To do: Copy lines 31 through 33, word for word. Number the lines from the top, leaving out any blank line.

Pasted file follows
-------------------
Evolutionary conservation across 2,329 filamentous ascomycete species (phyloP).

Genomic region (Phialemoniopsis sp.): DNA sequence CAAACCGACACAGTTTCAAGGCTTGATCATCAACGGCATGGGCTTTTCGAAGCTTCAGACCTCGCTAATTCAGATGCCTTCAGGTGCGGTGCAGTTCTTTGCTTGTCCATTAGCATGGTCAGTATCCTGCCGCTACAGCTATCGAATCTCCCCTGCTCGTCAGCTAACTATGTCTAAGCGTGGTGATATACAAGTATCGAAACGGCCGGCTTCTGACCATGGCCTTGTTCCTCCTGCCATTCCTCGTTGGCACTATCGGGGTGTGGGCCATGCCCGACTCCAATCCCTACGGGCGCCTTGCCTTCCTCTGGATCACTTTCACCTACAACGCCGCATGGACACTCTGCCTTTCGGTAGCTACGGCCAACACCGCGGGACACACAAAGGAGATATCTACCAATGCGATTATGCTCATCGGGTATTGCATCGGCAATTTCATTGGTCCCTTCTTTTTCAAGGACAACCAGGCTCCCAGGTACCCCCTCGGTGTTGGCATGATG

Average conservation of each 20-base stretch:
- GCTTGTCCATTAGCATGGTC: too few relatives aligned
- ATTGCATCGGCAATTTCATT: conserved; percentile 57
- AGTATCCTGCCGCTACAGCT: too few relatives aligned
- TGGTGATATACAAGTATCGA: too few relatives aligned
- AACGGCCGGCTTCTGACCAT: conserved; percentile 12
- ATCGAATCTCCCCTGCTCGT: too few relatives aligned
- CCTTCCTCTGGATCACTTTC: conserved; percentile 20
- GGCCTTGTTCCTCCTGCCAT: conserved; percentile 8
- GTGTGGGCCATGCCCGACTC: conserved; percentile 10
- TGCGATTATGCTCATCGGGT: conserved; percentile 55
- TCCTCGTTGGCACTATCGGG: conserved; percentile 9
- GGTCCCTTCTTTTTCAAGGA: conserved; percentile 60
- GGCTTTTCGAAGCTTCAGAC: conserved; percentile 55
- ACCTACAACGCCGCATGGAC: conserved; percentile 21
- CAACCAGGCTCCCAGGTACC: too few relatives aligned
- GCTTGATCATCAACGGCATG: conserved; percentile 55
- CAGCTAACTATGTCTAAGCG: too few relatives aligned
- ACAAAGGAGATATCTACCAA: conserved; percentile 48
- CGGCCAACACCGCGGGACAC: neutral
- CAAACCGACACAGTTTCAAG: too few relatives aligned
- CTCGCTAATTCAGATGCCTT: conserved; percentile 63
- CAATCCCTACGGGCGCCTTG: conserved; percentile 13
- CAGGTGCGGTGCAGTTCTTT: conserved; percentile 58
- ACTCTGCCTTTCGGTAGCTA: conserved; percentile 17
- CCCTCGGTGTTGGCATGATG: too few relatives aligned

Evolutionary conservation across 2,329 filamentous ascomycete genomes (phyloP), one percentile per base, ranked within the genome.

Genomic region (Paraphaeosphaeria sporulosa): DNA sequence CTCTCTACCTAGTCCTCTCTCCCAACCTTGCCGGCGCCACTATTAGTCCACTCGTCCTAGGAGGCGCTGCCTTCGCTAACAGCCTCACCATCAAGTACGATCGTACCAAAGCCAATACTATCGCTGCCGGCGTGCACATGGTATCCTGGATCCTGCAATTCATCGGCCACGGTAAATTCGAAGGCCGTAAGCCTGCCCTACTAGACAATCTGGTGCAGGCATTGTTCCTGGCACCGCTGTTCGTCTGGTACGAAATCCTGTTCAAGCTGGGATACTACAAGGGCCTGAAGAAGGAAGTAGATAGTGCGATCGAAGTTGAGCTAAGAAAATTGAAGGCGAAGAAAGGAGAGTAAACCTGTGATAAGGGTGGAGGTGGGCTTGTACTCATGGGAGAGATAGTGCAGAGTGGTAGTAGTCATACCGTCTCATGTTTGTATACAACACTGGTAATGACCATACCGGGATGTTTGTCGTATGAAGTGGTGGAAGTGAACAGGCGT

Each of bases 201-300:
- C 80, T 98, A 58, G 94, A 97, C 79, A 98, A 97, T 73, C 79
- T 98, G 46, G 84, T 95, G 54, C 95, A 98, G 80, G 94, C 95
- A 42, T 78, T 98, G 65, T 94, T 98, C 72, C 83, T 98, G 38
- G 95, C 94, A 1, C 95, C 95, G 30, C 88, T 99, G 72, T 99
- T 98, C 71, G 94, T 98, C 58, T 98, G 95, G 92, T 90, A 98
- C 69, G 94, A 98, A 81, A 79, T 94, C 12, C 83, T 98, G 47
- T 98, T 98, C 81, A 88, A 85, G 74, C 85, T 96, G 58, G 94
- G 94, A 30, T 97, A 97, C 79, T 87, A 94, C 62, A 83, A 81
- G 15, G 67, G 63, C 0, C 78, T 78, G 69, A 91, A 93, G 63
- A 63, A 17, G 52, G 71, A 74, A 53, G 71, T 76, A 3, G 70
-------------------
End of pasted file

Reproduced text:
Each of bases 201-300:
- C 80, T 98, A 58, G 94, A 97, C 79, A 98, A 97, T 73, C 79
- T 98, G 46, G 84, T 95, G 54, C 95, A 98, G 80, G 94, C 95